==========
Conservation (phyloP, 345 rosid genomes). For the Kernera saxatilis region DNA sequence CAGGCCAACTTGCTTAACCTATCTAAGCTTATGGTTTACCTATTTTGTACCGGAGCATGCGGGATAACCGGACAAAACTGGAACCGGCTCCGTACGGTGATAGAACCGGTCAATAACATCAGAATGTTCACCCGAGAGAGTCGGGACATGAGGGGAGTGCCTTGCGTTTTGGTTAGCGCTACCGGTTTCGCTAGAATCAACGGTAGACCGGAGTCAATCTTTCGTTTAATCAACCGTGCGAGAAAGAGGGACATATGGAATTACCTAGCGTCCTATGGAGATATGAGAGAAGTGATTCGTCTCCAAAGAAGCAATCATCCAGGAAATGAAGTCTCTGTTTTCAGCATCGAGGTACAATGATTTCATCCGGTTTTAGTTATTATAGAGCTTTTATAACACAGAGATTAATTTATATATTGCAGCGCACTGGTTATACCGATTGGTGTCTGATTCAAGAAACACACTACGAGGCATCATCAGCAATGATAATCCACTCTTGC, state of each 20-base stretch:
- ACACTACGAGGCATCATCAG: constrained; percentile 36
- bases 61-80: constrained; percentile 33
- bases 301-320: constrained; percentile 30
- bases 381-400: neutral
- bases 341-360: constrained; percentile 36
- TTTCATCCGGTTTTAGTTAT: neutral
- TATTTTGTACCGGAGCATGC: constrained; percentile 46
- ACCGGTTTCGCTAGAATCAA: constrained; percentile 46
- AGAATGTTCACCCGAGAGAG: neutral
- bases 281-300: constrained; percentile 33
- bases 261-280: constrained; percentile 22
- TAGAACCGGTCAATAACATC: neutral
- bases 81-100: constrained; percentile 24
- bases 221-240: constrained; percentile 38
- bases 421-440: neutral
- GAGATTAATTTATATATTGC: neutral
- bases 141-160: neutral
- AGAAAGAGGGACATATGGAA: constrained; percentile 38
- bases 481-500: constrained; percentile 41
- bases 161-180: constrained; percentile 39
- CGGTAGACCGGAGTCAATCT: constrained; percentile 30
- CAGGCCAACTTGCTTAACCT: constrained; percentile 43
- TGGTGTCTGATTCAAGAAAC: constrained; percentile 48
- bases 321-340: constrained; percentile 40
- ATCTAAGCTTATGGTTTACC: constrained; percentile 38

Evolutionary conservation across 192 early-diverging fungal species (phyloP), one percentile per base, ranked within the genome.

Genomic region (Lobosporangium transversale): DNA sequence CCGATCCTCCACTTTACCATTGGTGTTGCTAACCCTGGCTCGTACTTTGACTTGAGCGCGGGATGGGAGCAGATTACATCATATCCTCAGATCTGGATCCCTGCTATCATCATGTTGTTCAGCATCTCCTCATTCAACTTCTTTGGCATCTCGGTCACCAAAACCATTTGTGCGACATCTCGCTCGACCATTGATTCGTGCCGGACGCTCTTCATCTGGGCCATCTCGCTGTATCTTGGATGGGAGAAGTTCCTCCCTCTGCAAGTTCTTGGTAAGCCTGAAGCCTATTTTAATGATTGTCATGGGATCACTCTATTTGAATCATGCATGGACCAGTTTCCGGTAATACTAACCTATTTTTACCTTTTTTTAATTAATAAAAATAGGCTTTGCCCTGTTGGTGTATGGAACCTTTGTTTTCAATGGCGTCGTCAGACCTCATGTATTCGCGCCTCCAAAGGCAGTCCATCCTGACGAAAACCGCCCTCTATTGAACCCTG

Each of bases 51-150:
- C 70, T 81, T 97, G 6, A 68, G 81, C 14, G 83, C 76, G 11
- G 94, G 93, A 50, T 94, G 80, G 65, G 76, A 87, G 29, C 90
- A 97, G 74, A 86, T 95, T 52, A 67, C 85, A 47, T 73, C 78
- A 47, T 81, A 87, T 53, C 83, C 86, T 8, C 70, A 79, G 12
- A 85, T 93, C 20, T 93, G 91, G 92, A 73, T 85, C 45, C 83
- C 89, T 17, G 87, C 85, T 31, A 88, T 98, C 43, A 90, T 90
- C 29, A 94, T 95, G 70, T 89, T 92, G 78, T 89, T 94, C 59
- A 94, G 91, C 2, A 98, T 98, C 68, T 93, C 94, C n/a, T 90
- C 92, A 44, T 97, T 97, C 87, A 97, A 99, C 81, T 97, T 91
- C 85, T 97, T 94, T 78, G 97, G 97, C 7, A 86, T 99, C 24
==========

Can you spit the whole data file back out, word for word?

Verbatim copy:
Conservation (phyloP, 345 rosid genomes). For the Kernera saxatilis region DNA sequence CAGGCCAACTTGCTTAACCTATCTAAGCTTATGGTTTACCTATTTTGTACCGGAGCATGCGGGATAACCGGACAAAACTGGAACCGGCTCCGTACGGTGATAGAACCGGTCAATAACATCAGAATGTTCACCCGAGAGAGTCGGGACATGAGGGGAGTGCCTTGCGTTTTGGTTAGCGCTACCGGTTTCGCTAGAATCAACGGTAGACCGGAGTCAATCTTTCGTTTAATCAACCGTGCGAGAAAGAGGGACATATGGAATTACCTAGCGTCCTATGGAGATATGAGAGAAGTGATTCGTCTCCAAAGAAGCAATCATCCAGGAAATGAAGTCTCTGTTTTCAGCATCGAGGTACAATGATTTCATCCGGTTTTAGTTATTATAGAGCTTTTATAACACAGAGATTAATTTATATATTGCAGCGCACTGGTTATACCGATTGGTGTCTGATTCAAGAAACACACTACGAGGCATCATCAGCAATGATAATCCACTCTTGC, state of each 20-base stretch:
- ACACTACGAGGCATCATCAG: constrained; percentile 36
- bases 61-80: constrained; percentile 33
- bases 301-320: constrained; percentile 30
- bases 381-400: neutral
- bases 341-360: constrained; percentile 36
- TTTCATCCGGTTTTAGTTAT: neutral
- TATTTTGTACCGGAGCATGC: constrained; percentile 46
- ACCGGTTTCGCTAGAATCAA: constrained; percentile 46
- AGAATGTTCACCCGAGAGAG: neutral
- bases 281-300: constrained; percentile 33
- bases 261-280: constrained; percentile 22
- TAGAACCGGTCAATAACATC: neutral
- bases 81-100: constrained; percentile 24
- bases 221-240: constrained; percentile 38
- bases 421-440: neutral
- GAGATTAATTTATATATTGC: neutral
- bases 141-160: neutral
- AGAAAGAGGGACATATGGAA: constrained; percentile 38
- bases 481-500: constrained; percentile 41
- bases 161-180: constrained; percentile 39
- CGGTAGACCGGAGTCAATCT: constrained; percentile 30
- CAGGCCAACTTGCTTAACCT: constrained; percentile 43
- TGGTGTCTGATTCAAGAAAC: constrained; percentile 48
- bases 321-340: constrained; percentile 40
- ATCTAAGCTTATGGTTTACC: constrained; percentile 38

Evolutionary conservation across 192 early-diverging fungal species (phyloP), one percentile per base, ranked within the genome.

Genomic region (Lobosporangium transversale): DNA sequence CCGATCCTCCACTTTACCATTGGTGTTGCTAACCCTGGCTCGTACTTTGACTTGAGCGCGGGATGGGAGCAGATTACATCATATCCTCAGATCTGGATCCCTGCTATCATCATGTTGTTCAGCATCTCCTCATTCAACTTCTTTGGCATCTCGGTCACCAAAACCATTTGTGCGACATCTCGCTCGACCATTGATTCGTGCCGGACGCTCTTCATCTGGGCCATCTCGCTGTATCTTGGATGGGAGAAGTTCCTCCCTCTGCAAGTTCTTGGTAAGCCTGAAGCCTATTTTAATGATTGTCATGGGATCACTCTATTTGAATCATGCATGGACCAGTTTCCGGTAATACTAACCTATTTTTACCTTTTTTTAATTAATAAAAATAGGCTTTGCCCTGTTGGTGTATGGAACCTTTGTTTTCAATGGCGTCGTCAGACCTCATGTATTCGCGCCTCCAAAGGCAGTCCATCCTGACGAAAACCGCCCTCTATTGAACCCTG

Each of bases 51-150:
- C 70, T 81, T 97, G 6, A 68, G 81, C 14, G 83, C 76, G 11
- G 94, G 93, A 50, T 94, G 80, G 65, G 76, A 87, G 29, C 90
- A 97, G 74, A 86, T 95, T 52, A 67, C 85, A 47, T 73, C 78
- A 47, T 81, A 87, T 53, C 83, C 86, T 8, C 70, A 79, G 12
- A 85, T 93, C 20, T 93, G 91, G 92, A 73, T 85, C 45, C 83
- C 89, T 17, G 87, C 85, T 31, A 88, T 98, C 43, A 90, T 90
- C 29, A 94, T 95, G 70, T 89, T 92, G 78, T 89, T 94, C 59
- A 94, G 91, C 2, A 98, T 98, C 68, T 93, C 94, C n/a, T 90
- C 92, A 44, T 97, T 97, C 87, A 97, A 99, C 81, T 97, T 91
- C 85, T 97, T 94, T 78, G 97, G 97, C 7, A 86, T 99, C 24